By John “The Grill Guy” Morford
I left my contact information at the end of my last column and received a few excellent questions from readers. So this week I thought I would answer one of them. Diane asked, “Could you write about correct cooking temps for grilling meats and veggies, plus length of time I should cook them?”
This week I will answer the question about protein cooking temperatures. Each piece of meat will cook differently depending on its size and shape, so there really is not a definite time associated with each meat, only approximations. Because of this I recommend using a thermometer while cooking. I like to grill the meat until I see moisture start to pool on top of the meat, then I flip it. When moisture pools on the other side, your item will be close to done. When checking your temperature, you want to probe the thickest part of the meat, as this will be the part that takes the longest to cook.
Another consideration for grills is that each brand and type of grill will have hot spots that will cook faster. You can sear on your hot side, then rotate to a slightly cooler spot to finish. You will learn this through trial and error, and you will have to rotate the meat accordingly to have all the pieces come off the grill at approximately the same time for serving.
You can cook directly on the grill with high heat for quick cooking and searing, or cook low and slow. You can also use your grill as an oven by putting the item to be cooked on the upper rack and closing the lid. When you do this, you will want to watch the temperature gauge on your grill so as not to let things get too hot. Ultimately, the meat will be done when you hit your proper temperature for the doneness you desire or the doneness for proper food safety. Thinner cuts of meat will cook more quickly than the thicker cuts.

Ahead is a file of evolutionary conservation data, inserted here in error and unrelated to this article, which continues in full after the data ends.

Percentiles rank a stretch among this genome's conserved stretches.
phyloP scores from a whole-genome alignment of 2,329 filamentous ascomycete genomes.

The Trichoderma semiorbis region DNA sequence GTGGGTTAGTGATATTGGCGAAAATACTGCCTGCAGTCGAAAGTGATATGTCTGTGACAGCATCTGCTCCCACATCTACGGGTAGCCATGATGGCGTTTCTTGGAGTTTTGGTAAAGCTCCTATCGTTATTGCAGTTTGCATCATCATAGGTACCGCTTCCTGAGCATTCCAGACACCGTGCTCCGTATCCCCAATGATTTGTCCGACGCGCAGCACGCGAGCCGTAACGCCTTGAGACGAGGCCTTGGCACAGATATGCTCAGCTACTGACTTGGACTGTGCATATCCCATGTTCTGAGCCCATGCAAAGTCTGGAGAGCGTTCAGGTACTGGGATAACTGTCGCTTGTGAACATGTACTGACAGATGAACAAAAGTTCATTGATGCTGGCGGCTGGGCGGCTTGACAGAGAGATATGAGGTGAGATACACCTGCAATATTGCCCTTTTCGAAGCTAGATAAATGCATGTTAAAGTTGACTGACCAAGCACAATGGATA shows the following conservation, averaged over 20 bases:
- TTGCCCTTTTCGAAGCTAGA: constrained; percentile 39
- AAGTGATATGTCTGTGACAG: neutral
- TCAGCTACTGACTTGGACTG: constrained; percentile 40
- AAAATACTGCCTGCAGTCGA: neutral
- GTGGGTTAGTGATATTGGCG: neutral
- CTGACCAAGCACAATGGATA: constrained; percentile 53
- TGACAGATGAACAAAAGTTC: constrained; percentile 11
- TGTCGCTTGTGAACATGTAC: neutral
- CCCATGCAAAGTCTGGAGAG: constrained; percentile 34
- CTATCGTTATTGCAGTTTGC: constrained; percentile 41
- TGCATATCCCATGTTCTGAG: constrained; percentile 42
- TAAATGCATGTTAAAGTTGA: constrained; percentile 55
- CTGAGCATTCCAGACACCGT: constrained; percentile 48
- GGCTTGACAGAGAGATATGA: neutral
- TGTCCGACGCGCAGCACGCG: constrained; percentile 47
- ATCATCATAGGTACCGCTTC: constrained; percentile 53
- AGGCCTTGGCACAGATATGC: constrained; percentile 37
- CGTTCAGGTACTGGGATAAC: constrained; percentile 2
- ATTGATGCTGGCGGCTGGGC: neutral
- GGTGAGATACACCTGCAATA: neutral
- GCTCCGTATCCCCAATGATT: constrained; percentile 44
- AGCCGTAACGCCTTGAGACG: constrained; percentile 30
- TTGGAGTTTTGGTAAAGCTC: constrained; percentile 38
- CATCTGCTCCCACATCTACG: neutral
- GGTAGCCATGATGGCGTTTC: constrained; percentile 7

Ground meats and chicken should be cooked to an internal temp of 160 degrees. Some people like their burgers medium rare, but the USDA warns against eating undercooked products, so do so at your own risk.
Beef cuts like steaks can be served at 130 degrees for rare, 135 degrees for medium rare, 145 degrees for medium, 155 degrees for medium well, and 160 for well. Beef steaks can be prepared at these temps because any bad bacteria or contamination would be on the outside of the meat, not ground into and throughout like a burger, and are killed in contact with the hot surface of the grill.
Pork is now allowed to be cooked to lower temps than what was recommended previously by the USDA. A good temperature for pork is 145 degrees. This will allow more moisture to be retained. You can cook to a higher temp as with steak if you prefer a more done pork dish. A nice pork roast cooked to 140 or 145 degrees and allowed to rest for a bit before cutting is REALLY delicious, in my opinion.
This is a basic guide for some of the usual grilled items. You can find more definite temperatures online. A site that has a lot of information is amazingribs.com. Feel free to submit your questions to [email protected] and visit our Facebook page and website, aguyandagrill.com.